. , FEDERAL RE;PORTER.
THAYER, J., (oraUy.) A clause in a contract agreeing generally to submit all of the q)lestionsthat might arise under the contract to arbitration, is void; the same being against public policy, because the effect is to oust the jurisdiction of the courts. Nev:ertheless, it is competent for parties to stipulate in a 'contract that the value of property contracted to be sold or delivered shall be ascertained, or fixed by arbitrators chosen for such purpose. . Such special stipulations in contracts, relating to the manner in which the value.of things forming the subject-matter of the contract shall be ascertained, are valid. In the latter class of cases, parties cannot ignore the stipulation and sue on the contract; they must at least make an 'effort to have the valUe of the thing ascertained accordingto the stil1ulations in the agreement, before suit can be maintained. Motion overruled. . '
eARN 'lI. KENSLER·
.(Ot'rcuit Oourt. W. lJ. Mis8ouri. W;]). March 16.1888.)
NEW ,TBrAIr-OBJECTIONl!. TO VERDIOT.
AlthoughfactB are presented upon the trial whlch.would have fnduclld th& court to sustain defen dant's demurrer setting up that the contract sued on was contrary iO,tbe constitution and laws of the state, the jury having found Il q!Jestion of fact agoainst defendant, which the supreme court might hold sufficient to render him liable,and all the facts being preserved in the record by bill of excoJptions, the motion for a new trial will be overruled.
At Law. On motion fClt new trial. Graves « Aull and G. G. Vest, for plaintiff. Wamer, Dean« for defendant·
. BREWER, J. In overruling defendant's application for a new trial, I feel constrained to make these observations: The petition alleges that. plaintiff and defendant' jointly paid and delivered to the lottery company the sum of $10, for which amount the said company then and there duly delivered to, defendant two tickets, .and further that one of the tickets drew the capital prize, and thereafter the defendant received the money. To that petition the defendant answered, and for a second defense averred that both parties were citizens and residents of Missouri at the time of the tran8l1ction, and that the constitution and laws of Missouri prohibited dealing in lottery tickets. 'fo that defense the plaintiff· demurred, aud, after argument, I sustained the demurrer. ' While the exact facts ail they were afterwards developed on the trial may have been stated by counsel, yet the question was considered by me as though each of the parties had. in fact paid one-half of the dol· lars, -and the point of my decision "was that if each party had pahl" one-half, they jointly owned the tickets, and whatever might be received on those tickets; and if either got possession of the whole proceeds, tht
CHAMBERS 11. UPTON.
other could recover his share. On the trial these facts were developed. The plaintiff's testimony was, not that he had paid his five dollars, but that he had agreed to; and up to the time of the drawing, and the receipt of the money by defendant, plaintiff had never paid a cent. It is true, according to his theory of the case,-a theory found by the jury to have been thetruth,-he had promised to pay. Now, 1 am frank to say that, upon these facts, lam very doubtful whether the law is with the plaintiff. Dealing in lottery tickets is prohibited by the laws and constitution of the state; Could an executory contract be enforced? Put the question in this light: Suppose no money had been drawn, could defendant have maintained an action to recover the five dollars which plaintiff had promised to pay? If that promise was void as in contravention of the laws, can it be that his promise, thus void, made him a joint owner? 1 very much doubt it, and 1 have been embarrassed as to what course 1 ought to pursue.' 1 think that if on the argument of the demurrer I had understood the facts as 1 do now, 1 should have filled against the plaintiff; but a long trial has been had, a question of fact has been settled against the defendant, and it may be that the supreme court will hold that this promise to pay was equivalent to payment; if so, the judgment ought to be as it is, and with some hesitation I have concluded to let the judgment stand, and overrule the defendant's application for a new trial; for, the facts all being Upon the record, having been duly preserved by bill of exceptions, the defendant can obtain a final opinion from the supreme court. If in his favor, it will end the case, llnd so it will if it be against him. 1 felt that this explanation was due to myself. The order will be that the application for a new trial is overruled.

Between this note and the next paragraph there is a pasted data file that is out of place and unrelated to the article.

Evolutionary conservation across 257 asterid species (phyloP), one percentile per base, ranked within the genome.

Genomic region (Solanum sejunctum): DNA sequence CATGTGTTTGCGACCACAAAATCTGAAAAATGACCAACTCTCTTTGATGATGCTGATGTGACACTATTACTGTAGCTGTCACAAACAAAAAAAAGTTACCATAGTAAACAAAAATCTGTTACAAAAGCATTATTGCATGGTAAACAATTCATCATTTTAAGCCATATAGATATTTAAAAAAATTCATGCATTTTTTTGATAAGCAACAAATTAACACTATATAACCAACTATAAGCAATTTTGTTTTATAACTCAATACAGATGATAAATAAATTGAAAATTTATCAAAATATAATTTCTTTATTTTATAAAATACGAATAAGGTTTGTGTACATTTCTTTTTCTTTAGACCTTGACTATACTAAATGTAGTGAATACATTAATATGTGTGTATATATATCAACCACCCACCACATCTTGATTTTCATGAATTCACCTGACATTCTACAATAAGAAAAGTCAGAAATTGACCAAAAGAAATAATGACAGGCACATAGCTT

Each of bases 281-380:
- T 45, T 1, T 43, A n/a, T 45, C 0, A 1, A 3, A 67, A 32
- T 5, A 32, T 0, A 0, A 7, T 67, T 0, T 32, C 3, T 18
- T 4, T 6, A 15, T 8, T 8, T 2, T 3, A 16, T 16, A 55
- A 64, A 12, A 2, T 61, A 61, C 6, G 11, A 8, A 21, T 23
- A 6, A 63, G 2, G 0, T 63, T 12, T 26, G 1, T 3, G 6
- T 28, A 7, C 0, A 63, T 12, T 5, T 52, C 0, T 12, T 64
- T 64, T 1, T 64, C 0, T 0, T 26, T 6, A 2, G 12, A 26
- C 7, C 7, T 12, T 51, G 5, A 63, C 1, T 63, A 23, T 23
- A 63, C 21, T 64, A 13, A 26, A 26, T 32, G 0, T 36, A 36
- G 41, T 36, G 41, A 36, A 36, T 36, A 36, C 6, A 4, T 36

CHAMBERS 11. UPTON
March 14, 1888.)
'w: D. Michigan,
MALICIOUS PROSECUTION-LmELING VESSEL-DAMAGES.
The D.and the S., engaged in freight and passenger traffic between the Lake Michigan ports of Manistee and Frankfort, were rivals in business. Certain stockholders in the S., learning that a chattel mortgage on the D. was overdue, entered into a combination with one Z. to get the D. out of the way by buying in the mortgage and foreclosing it, said stockholders to pay, each. hIS proportion of the purchase money. This was done. and the vessel seized the next night at her dock in Frankfort, by the sheriff and the nominal assignee of the mortgage. and sent with Z. to Milwaukee. to report to M., a proctor there to whom said stockholders claimed to have shown a copy of the mortgage, and who advilled them that they might do what they afterwards did. The mortgage, which was made and filed in Michigan, was in the usua! form, and contained no provisions as to foreclosure, except that notice thereof was to be given for at least BO days by publication in a Ludington, Mich., paper, a provision which was not complied with. The day after the D.'sarrival in Milwaukee,Z., by M., libeled her in behalf of his father for a -half interest. The D. was thereby detained BO days, at the end of which time the libel was